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Film and Television Extras

History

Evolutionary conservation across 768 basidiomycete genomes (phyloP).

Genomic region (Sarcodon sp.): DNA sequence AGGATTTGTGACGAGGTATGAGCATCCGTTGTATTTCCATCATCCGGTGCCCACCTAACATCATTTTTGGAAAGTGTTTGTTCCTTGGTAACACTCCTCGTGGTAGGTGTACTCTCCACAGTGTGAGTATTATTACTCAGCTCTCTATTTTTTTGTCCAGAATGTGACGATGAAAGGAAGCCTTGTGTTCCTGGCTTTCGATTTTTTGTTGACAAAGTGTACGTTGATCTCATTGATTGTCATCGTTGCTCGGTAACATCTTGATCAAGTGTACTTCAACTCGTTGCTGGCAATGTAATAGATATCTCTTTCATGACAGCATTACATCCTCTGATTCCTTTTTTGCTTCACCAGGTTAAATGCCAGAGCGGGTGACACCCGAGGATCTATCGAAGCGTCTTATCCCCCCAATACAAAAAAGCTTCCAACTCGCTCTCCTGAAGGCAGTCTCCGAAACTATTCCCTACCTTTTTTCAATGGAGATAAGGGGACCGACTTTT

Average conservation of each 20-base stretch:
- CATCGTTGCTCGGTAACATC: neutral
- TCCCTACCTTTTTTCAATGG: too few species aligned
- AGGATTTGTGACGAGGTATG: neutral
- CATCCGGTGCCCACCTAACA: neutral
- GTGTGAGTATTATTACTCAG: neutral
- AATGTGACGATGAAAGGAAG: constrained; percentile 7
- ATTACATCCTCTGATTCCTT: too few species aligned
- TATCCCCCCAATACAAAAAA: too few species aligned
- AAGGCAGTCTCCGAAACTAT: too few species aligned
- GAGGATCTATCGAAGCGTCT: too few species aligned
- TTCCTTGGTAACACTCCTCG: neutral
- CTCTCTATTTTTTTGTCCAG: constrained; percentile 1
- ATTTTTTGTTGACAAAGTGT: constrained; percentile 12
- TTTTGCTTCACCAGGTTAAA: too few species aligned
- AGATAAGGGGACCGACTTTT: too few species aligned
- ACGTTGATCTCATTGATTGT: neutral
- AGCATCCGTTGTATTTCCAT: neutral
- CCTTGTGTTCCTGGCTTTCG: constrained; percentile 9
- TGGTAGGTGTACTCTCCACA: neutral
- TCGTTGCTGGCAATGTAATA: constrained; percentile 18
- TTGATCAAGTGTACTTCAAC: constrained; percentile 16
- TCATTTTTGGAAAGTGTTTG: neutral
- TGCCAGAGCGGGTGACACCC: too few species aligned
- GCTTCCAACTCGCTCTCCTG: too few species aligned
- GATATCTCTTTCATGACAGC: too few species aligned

Ever since the dawn of filmmaking more than 110 years ago, filmmakers have understood the importance of using extras to lend authenticity to a scene. Particularly in the silent era, visual effects were very important; people were employed to move about the makeshift sets of a film production to help viewers understand the size of the city portrayed, the number of people affected by the film's events, and other details. D. W. Griffith's Intolerance, made in 1916, is one of the earliest and most infamous examples of a big-budget production that relied a great deal on extravagant sets and huge crowd scenes. Extras were dressed in a variety of period costume and recreated epic battle scenes. In one sequence, extras storm the immense walls of ancient Babylon; in another, extras play factory workers shot down by police. Today, large crowd scenes are still used in big productions to provide scenes with greater power and scope. Though computer-generated images are increasingly used to fill out the crowd scenes of such films as Elizabeth and Titanic, many extras are still used. For Titanic, these extras were filmed in costume in a room, and added later to the deck of the digitally created ship.

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